Defence lawyer Greg King said not a single witness other than the posties ever said they knew about the notes.
"The contradiction about the notes is mindblowing," he said.
The two posties could not even be consistent between themselves - even disagreeing on the writing and what was used to write the notes.
"The sad reality is that high profile cases attract people who are seeking publicity,' he said.
If there were notes they would have been received and Scott or Kylee Guy would have told someone, Mr King said.
Mr Guy if he found them, never told anyone.
"The notes are rubbish," he said.
10.21am: Defence: Macdonald did horrible things, but that didn't make him a murderer
Nothing was in it for Ewen Macdonald as he was never going to inherit Scot Guy's portion of the farm, his lawyer has told the jury.
Defence lawyer Greg King said if this was about Scott Guy not pulling his weight on the farm then killing him was not going to fix that.
The jury had heard that the shares in the farm went to Kylee Guy and their children.
"Killing Scott Guy would also be a crime against his family, and against Anna and his own children too," Mr King said.
He told the jury that whatever Macdonald thought of Mr Guy, there was no evidence that he despised his own family enough to leave them with his legacy.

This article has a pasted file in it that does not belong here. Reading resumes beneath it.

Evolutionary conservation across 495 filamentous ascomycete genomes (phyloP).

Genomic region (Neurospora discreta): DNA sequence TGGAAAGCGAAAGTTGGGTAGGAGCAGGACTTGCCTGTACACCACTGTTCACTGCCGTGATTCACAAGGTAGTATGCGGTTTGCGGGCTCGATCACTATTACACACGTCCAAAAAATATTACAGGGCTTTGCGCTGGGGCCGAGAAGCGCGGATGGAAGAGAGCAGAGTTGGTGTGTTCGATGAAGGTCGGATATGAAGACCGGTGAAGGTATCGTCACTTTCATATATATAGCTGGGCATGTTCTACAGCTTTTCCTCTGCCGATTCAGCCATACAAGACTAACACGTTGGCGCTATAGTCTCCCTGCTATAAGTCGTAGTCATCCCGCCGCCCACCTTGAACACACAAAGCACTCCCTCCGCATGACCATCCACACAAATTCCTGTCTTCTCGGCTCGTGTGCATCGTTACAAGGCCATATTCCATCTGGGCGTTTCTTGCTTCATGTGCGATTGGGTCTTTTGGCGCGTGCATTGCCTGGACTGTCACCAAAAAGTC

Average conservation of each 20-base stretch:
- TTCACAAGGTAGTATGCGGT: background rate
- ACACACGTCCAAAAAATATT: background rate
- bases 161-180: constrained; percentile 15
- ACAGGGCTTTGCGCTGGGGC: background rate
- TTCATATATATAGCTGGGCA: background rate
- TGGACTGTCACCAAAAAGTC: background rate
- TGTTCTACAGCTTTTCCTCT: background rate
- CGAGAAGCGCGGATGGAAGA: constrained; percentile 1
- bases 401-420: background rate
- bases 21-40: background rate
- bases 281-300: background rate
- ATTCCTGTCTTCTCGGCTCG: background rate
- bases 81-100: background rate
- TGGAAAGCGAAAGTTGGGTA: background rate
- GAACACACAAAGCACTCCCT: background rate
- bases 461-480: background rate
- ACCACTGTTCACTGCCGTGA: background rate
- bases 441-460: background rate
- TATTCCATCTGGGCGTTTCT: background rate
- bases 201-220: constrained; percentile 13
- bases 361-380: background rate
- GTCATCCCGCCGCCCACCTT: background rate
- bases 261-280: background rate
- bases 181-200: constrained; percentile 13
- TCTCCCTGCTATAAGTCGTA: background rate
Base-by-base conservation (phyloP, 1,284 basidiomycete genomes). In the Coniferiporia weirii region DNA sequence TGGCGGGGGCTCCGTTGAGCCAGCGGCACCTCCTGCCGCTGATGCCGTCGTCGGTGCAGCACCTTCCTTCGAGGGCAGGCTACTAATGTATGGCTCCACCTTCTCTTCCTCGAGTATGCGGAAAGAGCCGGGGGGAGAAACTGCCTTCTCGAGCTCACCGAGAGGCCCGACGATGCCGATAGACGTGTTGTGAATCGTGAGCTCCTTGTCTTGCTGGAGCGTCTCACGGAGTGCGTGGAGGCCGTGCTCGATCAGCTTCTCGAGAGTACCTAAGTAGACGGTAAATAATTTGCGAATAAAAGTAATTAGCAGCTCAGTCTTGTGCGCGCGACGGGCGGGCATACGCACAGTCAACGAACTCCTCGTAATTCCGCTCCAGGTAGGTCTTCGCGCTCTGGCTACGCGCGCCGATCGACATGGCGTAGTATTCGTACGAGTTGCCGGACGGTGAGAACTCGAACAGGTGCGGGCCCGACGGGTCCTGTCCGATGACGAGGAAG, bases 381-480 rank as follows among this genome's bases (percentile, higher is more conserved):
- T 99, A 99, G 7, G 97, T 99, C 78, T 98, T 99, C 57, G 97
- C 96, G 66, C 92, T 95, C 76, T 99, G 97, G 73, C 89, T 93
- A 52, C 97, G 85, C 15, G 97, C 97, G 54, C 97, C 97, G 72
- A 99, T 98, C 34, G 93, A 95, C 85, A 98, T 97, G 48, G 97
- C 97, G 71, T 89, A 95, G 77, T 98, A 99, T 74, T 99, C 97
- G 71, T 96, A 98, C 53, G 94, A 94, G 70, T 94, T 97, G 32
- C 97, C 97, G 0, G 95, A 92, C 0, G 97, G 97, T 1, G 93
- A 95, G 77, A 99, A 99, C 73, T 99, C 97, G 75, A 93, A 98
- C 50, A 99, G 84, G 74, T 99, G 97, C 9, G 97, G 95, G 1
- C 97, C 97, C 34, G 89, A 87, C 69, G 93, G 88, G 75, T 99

Mr King acknowledged the Macdonald had done some horrible things but it did not make him a murderer.
10.12am: Defence to continue closing arguments
Defence lawyer Greg King is to continue his closing arguments to the jury this morning.
Yesterday the jury heard from Crown prosecutor Ben Vanderkolk who outlined that only Ewen Macdonald had the information needed to be in the right place to kill Scott Guy the morning of July 8, 2010.
However Mr King has been refuting his arguments saying the Crown has little actual evidence and completely ignored some hard facts.
SUMMARY OF DAY 18
Ewen Macdonald had the motive, the skill, and the state of mind required to kill his brother-in-law Scott Guy, the Crown says.
But Macdonald's legal team has a simple response to those allegations: "Where's the evidence?"
After 3 ½ weeks of testimony, Crown prosecutor Ben Vanderkolk and defence lawyer Greg King delivered their closing addresses to the jury at Macdonald's murder trial in the High Court at Wellington yesterday.
Mr Vanderkolk wrapped up his closing in just under four hours, while Mr King will finish today.
Macdonald's wife, Anna, sat in the public gallery for the first time, beside her parents, Bryan and Jo Guy, and sister Nikki.
They heard Mr Vanderkolk describe Scott Guy's murder as the result of an "intense, personal hatred" that Macdonald developed out of fear he would be forced off the Feilding farm they co-managed, known as Byreburn farm, should Mr Guy inherit it.